As such, the Chinese in general will react viscerally to any criticism of their country, especially given the nearly-complete catastrophe the Mao years were. When you combine the relatively recent rise of the urban Chinese landscape with the long-held belief that places like Hong Kong, Macau, and Formosa are “rightfully” Chinese territory, you can see why the Chinese don’t take well to outside criticism.

3) Not All Chinese Are Against The Government

Revolutions can start with one person, but finishing them takes a whole lot more.

This is where I’m going to get a lot of “hate mail,” but one of the major reasons why the democracy movement of the late 1980’s failed in China was because it did not have enough support amongst the general population. Americans…especially those of my age who grew up on too many WWII “America Makes The World Safe For Democracy” movies…simply can’t understand the idea that not everybody is ready for democracy. The very same people who couldn’t understand why democracy failed in Russia after 75 years of communism also don’t get the idea that a vast number of the Chinese general population isn’t in a big hurry for sweeping change.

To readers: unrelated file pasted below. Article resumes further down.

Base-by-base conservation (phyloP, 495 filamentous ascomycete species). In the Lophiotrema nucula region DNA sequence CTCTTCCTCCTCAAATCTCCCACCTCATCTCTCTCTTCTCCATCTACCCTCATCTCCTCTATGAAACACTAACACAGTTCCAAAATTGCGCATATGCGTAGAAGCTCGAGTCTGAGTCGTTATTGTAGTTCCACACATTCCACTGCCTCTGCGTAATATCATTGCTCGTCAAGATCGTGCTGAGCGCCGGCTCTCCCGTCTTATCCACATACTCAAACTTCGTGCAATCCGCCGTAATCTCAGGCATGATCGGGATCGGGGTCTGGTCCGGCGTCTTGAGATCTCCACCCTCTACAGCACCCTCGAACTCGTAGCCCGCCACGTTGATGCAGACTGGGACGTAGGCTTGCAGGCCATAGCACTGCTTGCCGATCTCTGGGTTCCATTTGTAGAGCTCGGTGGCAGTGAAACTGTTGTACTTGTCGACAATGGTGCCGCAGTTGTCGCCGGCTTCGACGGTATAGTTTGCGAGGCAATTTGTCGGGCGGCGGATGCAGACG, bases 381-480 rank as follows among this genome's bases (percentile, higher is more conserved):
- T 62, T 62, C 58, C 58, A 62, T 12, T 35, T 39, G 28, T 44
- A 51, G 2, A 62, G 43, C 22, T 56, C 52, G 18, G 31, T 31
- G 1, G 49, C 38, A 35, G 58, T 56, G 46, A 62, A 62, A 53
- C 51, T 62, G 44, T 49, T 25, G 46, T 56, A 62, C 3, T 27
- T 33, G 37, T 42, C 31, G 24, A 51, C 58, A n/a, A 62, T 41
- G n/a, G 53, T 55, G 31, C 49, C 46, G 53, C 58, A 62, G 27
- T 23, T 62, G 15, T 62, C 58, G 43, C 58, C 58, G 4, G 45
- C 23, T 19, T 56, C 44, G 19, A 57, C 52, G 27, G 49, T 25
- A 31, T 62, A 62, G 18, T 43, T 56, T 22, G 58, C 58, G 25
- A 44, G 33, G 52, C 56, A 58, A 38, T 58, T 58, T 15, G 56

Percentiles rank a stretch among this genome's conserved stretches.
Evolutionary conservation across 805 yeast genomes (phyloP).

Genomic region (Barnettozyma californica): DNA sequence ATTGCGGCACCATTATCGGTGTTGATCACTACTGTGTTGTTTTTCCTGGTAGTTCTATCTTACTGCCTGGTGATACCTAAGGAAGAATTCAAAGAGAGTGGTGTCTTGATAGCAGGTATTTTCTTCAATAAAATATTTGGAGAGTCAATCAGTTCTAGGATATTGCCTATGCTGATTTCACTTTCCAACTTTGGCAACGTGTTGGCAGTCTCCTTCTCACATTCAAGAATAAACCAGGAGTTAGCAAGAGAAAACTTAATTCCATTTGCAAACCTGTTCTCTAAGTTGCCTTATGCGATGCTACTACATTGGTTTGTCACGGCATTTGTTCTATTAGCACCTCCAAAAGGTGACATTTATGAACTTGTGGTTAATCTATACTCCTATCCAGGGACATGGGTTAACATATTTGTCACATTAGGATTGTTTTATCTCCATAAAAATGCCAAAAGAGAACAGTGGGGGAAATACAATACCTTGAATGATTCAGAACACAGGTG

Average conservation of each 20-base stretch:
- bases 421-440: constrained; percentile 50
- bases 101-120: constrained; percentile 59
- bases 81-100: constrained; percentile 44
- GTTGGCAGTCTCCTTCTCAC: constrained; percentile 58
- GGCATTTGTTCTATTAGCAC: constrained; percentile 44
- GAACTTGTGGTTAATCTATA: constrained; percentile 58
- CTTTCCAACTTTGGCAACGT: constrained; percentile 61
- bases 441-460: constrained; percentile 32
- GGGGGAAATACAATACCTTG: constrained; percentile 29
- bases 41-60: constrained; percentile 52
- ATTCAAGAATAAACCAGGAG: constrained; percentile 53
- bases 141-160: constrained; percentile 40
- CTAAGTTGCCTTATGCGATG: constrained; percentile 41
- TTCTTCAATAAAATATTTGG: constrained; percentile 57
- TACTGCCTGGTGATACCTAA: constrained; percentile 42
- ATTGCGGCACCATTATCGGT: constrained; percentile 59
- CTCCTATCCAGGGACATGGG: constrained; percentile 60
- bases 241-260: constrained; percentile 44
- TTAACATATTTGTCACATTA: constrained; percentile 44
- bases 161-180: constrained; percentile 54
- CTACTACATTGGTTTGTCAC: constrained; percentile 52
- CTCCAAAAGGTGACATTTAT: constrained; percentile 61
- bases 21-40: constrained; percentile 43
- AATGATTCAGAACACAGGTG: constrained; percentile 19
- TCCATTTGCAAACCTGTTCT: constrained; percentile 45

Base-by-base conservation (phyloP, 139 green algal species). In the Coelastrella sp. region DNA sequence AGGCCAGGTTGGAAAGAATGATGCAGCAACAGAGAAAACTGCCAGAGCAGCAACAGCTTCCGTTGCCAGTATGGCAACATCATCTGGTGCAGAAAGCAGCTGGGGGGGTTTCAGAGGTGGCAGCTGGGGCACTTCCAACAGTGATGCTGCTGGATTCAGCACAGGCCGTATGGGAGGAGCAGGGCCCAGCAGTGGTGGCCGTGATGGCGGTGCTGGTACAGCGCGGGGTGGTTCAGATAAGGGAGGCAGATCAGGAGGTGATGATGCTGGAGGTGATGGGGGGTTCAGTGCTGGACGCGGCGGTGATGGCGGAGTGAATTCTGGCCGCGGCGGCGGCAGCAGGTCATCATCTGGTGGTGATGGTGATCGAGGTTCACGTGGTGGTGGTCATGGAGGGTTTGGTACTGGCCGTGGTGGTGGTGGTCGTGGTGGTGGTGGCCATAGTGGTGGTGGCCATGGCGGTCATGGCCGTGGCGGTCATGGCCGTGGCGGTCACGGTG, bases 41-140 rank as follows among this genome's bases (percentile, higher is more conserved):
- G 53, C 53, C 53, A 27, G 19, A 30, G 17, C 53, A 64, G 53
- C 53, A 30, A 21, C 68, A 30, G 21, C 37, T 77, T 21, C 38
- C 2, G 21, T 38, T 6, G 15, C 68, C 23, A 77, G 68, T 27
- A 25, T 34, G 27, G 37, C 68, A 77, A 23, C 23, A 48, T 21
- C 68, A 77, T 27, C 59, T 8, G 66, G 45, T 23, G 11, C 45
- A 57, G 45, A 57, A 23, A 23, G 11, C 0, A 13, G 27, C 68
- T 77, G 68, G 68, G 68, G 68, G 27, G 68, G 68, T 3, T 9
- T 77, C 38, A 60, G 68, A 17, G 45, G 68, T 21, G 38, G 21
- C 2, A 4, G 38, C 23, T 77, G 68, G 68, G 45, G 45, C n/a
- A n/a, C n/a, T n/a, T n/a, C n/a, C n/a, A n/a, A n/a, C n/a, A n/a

There’s two things you have to understand here. First, before the aforementioned five centuries of various forms of foreign domination, Chinese history is loaded to the brim with dynastic rule. It is not a stretch to go from emperors to communists when oligarchy has existed so long it’s ingrained in the culture.

The second thing is that America was built by people fleeing various forms of oppression in other places. That’s why Americans hold their freedoms so dear; they weren’t easy to get. Excepting the people who didn’t have the ability to leave, for every person who left the “old” world for a new life in America, there was one that stayed because the “old” life was just fine for them.

Ceaucescu: If you’re going to send the tanks into the streets, you better know which way they will fire.